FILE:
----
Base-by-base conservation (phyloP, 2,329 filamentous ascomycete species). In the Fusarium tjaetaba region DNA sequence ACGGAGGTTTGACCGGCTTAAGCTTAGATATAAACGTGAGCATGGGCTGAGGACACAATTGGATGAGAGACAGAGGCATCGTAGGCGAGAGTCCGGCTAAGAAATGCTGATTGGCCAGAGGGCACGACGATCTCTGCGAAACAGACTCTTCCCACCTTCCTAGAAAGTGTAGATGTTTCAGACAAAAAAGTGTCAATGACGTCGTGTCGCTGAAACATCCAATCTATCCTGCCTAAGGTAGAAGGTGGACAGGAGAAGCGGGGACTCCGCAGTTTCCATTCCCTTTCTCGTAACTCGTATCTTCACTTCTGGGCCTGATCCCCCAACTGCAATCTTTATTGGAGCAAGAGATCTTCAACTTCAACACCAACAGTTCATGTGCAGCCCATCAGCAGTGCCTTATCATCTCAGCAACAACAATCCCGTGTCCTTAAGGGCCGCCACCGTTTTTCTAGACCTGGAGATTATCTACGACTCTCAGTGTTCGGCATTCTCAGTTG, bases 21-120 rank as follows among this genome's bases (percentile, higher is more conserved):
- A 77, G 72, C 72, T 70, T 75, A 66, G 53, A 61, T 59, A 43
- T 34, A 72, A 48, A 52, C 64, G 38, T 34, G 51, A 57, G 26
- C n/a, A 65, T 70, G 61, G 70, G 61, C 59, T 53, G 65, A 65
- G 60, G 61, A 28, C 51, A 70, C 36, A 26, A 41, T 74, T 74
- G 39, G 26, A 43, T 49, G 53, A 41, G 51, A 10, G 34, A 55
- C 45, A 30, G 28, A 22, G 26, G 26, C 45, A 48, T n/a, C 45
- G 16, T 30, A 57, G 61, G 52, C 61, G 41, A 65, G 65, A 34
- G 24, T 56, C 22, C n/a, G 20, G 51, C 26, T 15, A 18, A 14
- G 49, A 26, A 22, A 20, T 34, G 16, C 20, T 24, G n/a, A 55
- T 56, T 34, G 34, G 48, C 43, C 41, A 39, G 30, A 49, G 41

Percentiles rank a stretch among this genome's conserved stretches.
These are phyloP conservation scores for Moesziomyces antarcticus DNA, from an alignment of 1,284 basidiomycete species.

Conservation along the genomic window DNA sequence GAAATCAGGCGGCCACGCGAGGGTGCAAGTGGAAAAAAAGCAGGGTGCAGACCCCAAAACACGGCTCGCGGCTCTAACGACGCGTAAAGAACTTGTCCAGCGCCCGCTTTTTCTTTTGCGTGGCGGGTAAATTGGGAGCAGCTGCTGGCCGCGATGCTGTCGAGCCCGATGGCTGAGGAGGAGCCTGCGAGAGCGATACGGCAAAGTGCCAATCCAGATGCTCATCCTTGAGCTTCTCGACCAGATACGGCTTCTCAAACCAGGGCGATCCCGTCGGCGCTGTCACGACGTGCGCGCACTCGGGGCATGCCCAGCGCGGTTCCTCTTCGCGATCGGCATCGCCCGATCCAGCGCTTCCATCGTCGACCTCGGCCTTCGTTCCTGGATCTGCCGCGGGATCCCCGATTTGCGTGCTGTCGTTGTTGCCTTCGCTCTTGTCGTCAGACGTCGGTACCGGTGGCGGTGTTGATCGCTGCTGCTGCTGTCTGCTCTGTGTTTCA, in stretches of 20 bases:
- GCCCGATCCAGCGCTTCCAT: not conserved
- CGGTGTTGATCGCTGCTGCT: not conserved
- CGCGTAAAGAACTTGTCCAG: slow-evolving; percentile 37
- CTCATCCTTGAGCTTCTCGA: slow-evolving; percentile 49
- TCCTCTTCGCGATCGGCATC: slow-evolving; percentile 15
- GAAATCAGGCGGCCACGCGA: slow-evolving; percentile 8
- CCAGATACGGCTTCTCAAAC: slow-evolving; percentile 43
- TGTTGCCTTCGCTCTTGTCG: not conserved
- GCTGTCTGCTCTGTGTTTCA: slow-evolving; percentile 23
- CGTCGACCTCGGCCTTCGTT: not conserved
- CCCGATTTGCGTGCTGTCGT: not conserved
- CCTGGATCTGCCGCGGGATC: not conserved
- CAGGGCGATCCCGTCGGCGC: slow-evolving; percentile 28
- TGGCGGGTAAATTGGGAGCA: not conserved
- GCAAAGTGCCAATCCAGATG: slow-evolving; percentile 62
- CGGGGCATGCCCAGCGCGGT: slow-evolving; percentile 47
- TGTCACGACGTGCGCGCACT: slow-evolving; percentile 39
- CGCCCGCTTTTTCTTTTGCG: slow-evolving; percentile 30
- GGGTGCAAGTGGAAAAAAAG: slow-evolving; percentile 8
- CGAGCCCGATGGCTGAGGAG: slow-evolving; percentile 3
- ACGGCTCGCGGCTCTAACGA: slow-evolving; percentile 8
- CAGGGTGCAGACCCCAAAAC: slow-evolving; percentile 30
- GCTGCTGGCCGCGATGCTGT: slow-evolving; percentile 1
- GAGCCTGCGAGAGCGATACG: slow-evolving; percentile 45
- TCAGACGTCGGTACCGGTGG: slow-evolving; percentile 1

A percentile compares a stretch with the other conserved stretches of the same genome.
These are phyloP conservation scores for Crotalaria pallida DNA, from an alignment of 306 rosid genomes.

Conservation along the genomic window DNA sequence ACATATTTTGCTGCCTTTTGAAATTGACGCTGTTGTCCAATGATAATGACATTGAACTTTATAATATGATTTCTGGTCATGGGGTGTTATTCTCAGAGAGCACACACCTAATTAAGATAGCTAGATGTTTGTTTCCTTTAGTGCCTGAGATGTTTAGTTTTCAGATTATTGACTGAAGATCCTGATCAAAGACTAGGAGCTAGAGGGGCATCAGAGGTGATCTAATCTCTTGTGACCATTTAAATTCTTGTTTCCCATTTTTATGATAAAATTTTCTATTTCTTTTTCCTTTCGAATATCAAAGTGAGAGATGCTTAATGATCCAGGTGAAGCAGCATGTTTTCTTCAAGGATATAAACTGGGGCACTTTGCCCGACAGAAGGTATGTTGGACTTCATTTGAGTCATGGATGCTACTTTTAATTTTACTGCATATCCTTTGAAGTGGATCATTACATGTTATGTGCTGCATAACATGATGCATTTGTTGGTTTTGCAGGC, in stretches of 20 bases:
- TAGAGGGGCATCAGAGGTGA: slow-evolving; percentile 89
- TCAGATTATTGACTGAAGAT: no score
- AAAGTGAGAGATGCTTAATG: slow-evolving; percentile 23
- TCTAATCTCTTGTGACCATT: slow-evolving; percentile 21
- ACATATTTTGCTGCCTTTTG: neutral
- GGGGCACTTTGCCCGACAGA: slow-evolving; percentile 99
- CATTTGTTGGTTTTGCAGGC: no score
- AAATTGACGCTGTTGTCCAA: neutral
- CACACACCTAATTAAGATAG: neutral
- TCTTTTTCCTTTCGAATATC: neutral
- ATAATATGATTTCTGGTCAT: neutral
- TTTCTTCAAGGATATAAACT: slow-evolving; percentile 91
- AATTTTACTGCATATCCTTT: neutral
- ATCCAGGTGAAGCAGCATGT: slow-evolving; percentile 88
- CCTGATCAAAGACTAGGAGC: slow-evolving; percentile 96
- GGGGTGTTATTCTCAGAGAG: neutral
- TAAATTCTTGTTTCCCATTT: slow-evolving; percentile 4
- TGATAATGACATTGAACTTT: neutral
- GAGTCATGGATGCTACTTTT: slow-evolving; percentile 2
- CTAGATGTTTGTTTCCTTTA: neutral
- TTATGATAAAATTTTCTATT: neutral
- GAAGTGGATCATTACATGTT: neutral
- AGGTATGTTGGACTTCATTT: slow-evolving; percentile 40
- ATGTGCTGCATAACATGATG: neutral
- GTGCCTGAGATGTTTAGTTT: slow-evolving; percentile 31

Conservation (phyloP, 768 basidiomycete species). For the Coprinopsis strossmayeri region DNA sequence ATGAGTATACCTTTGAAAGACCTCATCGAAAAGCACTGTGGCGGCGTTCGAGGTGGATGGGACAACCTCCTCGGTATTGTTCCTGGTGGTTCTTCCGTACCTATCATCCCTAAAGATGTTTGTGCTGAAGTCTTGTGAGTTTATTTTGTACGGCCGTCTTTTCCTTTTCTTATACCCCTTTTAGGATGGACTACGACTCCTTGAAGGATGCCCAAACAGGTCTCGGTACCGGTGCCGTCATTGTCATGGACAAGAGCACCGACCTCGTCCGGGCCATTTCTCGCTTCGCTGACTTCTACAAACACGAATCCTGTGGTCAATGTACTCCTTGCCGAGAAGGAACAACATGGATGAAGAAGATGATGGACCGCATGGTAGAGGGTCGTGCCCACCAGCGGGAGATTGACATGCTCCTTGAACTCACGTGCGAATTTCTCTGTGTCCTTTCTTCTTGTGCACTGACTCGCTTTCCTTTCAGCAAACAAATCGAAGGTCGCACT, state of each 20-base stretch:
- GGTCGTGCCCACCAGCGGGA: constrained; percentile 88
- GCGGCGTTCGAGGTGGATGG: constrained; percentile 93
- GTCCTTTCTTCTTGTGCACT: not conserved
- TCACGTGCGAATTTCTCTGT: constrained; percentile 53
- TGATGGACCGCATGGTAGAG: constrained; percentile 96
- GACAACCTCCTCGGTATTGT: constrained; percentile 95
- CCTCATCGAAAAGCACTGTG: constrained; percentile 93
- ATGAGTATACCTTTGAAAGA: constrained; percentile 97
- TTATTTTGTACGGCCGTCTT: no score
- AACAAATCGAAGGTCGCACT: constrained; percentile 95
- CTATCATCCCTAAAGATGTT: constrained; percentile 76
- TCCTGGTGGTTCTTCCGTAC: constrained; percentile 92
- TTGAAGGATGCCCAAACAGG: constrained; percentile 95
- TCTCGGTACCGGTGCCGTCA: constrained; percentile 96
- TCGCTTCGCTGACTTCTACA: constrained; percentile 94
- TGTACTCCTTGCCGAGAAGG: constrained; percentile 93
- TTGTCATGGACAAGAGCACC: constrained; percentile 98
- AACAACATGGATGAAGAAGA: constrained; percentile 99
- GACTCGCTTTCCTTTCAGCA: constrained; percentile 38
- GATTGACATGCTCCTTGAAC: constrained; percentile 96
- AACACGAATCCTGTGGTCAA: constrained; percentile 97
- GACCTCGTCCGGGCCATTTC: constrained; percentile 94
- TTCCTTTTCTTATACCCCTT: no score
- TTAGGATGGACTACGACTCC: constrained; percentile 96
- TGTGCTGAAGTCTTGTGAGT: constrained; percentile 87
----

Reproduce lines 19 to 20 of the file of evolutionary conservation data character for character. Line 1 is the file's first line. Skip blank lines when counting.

- TCCTCTTCGCGATCGGCATC: slow-evolving; percentile 15
- GAAATCAGGCGGCCACGCGA: slow-evolving; percentile 8